What Home Buyers And Sellers Should Know About Appraisals JOE COOPER CLERMONT FLORIDA REALTOR ®

Dated: 10/09/2018

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                                                                                     Provided by: Joseph Cooper, P.A. Team Cooper Homes

                                                                                                                   Preferred Real Estate Brokers

                                                                                                                   352-874-5764  or 352-874-6449



When it comes to real estate, the appraisal is a big deal. Everyone is standing by, waiting until the appraiser looks over the property and comes back with a figure for what he thinks the place is worth. Whether the property is a $250-thousand single-family house in Clermont or a $2.5-million estate in Windermere, nothing happens until the appraisal report is signed and his opinion of the property's value is given.

An appraisal is not a home inspection. The two are totally different. The inspector's job is to make sure all the mechanical and subsystems are working and that there are no structural issues. The appraiser's job is to observe the house in its current state, compare that with similar homes in the area and come up with a valuation.

Here are some things you should know:

The appraiser's valuation is his or her opinion of what the property is worth. It has nothing to do with what the buyer is willing to pay or what the seller is willing to accept. An appraiser is hired to gather data, provide an EDUCATED interpretation of the data and an ESTIMATE of value in the market.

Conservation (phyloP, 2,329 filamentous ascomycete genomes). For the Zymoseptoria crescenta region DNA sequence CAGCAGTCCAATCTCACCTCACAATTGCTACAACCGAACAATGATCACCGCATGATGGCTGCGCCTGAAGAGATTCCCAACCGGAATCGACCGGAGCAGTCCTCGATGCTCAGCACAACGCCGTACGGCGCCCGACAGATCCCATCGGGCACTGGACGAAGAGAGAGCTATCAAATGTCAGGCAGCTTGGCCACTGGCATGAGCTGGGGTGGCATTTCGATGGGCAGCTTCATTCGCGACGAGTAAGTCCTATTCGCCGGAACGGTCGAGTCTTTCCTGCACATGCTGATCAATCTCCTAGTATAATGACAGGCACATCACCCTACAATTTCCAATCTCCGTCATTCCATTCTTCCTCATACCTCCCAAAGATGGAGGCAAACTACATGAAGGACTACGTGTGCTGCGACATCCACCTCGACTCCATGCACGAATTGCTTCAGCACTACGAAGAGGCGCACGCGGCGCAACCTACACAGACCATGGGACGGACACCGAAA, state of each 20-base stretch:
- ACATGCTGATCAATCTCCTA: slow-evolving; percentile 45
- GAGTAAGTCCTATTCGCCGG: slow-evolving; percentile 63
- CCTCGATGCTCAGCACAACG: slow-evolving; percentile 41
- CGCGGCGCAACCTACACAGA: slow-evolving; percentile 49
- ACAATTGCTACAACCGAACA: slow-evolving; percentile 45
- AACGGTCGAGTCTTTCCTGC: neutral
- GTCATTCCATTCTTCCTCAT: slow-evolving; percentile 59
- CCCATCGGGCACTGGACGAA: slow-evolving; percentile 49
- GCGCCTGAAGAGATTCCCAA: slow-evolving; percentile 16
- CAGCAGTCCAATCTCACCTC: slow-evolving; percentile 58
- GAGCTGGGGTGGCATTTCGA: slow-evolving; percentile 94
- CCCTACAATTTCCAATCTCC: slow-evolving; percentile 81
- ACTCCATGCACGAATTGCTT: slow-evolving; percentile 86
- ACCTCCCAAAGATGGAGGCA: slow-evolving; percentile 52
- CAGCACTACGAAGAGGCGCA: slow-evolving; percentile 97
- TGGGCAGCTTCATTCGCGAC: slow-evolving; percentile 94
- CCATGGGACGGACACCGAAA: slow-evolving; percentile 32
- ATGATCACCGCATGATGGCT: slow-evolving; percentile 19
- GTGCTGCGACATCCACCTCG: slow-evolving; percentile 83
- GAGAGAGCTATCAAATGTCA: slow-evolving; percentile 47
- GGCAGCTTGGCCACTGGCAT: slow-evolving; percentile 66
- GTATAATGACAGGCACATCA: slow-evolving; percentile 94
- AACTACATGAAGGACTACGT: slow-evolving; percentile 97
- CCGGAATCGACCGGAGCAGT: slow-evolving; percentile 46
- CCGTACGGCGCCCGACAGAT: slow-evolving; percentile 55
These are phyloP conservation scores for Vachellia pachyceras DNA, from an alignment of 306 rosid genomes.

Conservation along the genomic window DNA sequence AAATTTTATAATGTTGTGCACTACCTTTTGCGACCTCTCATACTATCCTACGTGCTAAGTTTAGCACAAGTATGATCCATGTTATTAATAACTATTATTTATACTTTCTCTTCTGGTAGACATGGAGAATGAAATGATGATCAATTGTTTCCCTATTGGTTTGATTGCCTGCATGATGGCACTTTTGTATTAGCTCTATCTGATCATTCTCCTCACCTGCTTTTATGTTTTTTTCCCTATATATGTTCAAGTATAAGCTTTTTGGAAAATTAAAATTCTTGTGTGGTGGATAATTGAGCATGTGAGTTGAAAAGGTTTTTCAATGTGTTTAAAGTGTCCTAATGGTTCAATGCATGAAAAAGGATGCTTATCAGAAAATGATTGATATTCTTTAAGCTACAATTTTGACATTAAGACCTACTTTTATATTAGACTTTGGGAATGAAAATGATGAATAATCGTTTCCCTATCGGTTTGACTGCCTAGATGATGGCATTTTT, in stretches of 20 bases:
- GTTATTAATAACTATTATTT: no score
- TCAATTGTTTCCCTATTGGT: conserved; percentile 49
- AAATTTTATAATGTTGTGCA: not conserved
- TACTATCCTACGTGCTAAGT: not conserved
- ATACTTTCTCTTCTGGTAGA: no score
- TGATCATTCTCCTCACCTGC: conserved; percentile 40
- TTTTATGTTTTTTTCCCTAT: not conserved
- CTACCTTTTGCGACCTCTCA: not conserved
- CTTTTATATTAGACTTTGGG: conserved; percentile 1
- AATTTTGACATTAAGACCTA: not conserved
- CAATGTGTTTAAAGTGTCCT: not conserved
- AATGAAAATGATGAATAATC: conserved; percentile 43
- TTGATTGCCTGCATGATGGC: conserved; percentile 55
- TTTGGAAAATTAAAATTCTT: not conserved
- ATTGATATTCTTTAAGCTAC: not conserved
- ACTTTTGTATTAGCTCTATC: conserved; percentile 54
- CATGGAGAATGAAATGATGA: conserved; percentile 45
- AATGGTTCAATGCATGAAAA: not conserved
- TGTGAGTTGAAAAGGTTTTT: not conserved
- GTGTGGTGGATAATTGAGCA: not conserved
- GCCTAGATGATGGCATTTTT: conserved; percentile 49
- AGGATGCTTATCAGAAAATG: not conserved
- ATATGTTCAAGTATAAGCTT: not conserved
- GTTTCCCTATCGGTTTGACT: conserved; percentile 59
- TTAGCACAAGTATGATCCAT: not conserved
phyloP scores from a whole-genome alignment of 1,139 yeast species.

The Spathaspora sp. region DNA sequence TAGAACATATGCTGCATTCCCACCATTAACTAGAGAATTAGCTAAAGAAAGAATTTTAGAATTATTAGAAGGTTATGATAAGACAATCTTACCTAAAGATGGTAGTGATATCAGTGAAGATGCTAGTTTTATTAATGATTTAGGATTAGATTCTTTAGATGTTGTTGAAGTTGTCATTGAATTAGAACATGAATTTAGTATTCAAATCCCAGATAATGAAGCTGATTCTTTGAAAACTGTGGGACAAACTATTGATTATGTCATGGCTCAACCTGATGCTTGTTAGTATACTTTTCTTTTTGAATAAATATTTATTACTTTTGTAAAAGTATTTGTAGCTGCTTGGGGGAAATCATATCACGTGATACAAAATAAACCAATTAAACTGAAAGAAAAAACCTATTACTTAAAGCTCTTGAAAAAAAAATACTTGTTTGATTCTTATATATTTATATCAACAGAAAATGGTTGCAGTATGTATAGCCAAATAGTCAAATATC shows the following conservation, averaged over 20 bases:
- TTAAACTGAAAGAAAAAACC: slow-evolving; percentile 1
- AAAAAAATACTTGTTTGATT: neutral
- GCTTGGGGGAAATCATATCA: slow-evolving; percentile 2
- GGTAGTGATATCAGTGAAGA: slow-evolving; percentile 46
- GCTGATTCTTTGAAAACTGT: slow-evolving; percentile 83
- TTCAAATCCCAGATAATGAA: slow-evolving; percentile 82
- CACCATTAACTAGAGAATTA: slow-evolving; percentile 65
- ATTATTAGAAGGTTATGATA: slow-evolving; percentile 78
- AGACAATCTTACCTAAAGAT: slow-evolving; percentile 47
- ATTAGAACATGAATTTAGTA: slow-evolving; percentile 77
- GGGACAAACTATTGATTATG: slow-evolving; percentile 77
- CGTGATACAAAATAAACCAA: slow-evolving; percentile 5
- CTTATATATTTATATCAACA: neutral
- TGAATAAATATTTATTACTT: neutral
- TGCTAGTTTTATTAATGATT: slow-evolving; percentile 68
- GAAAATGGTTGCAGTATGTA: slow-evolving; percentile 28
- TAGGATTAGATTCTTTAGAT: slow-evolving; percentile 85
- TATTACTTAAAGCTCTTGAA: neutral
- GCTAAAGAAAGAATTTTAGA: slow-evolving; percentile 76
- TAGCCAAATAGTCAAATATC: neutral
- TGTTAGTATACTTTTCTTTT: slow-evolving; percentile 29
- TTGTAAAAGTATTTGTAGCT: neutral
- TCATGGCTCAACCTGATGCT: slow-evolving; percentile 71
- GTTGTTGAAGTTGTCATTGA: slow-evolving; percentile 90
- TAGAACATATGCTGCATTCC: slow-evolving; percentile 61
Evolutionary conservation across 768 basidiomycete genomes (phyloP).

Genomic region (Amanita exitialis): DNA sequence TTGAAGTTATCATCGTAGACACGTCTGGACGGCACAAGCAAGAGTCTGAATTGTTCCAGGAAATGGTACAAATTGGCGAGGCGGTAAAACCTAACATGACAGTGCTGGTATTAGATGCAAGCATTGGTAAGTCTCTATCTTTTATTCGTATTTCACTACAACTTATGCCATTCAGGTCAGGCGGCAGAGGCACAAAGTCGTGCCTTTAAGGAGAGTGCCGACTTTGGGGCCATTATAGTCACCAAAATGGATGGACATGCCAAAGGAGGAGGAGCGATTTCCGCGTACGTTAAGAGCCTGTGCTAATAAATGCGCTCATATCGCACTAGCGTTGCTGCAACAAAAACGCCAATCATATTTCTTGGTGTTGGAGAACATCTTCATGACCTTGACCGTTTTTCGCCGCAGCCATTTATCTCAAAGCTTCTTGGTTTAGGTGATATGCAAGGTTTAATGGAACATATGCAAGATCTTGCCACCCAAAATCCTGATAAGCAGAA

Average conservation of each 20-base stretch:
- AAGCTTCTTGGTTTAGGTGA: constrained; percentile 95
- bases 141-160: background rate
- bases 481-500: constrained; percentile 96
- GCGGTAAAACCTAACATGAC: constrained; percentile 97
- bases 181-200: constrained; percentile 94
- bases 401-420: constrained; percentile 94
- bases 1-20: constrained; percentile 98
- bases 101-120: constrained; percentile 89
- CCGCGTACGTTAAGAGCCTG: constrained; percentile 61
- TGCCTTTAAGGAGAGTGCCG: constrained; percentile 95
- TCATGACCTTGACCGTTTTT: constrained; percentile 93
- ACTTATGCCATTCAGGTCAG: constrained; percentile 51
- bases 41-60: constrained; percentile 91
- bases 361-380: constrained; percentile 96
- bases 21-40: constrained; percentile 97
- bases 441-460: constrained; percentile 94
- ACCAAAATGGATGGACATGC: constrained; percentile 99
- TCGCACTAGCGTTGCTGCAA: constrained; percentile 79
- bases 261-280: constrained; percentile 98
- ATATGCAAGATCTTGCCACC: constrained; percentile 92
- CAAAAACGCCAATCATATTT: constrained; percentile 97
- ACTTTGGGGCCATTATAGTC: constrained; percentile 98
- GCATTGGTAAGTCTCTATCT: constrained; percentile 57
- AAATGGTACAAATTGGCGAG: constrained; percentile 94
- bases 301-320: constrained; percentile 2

Now, I’m not saying anything bad about appraisers. In fact as far as real estate professions go, they are in one of the most highly trained, highly regulated groups.

Appraisers are licensed and are supposed to be familiar with the area in which the subject property is located. Licenses are hard to come by. It takes two years, 300-plus tested education hours and 3,000 field hours to obtain an appraiser certification.

They are bound by the Uniform Standards of Professional Appraisal Practice. Because of this, they are very careful when it comes to what they will and won't do when it comes to value, property condition and selecting comparables.

Appraising is a full-time profession. The typical appraiser does one or two appraisals a day.

That being said, two appraisers could do an appraisal on the same day, on the same house, come up with two different values and both be right. The value is really the appraiser's opinion, not an average, not a range, but a number the appraiser picks by looking at the data, understanding the market and all factors considered.

If the appraisal comes in too low for the lender to accept the buyer's application for a mortgage, the seller will have to lower the price or the buyer will have to come up with more cash to make the deal work.

The good news is - the appraiser's valuation does not have to be the final word. Most appraisal companies offer a procedure to follow if anyone involved in the deal thinks the valuation is off-base.

So, if you are selling your home, remember this - Appraisers are only as good as the data available to them.

Most markets have a multiple listing service which will give the appraiser accurate, reliable, useful information. If the market is moving, appraisals are usually spot-on. Issues arise when the appraisal is on new construction or houses in rural areas where there are few houses selling. Then, the appraiser has to deal with incomplete, inaccurate and outdated data.

So, sellers, write up an inventory of all the improvements you made to your house within the previous five years. Have receipts if possible. Present this to the appraiser as he enters the house. That way, the appraiser can spend time verifying the information, which is more likely to reflect favorably upon the overall appraisal.

Remember, though, you are only as good as your neighborhood. Like it or not, your neighbors and your neighborhood have an overall effect on your home's value. In a $250,000 neighborhood, spending $100,000 on improvements is not likely to add $100,000 in value.


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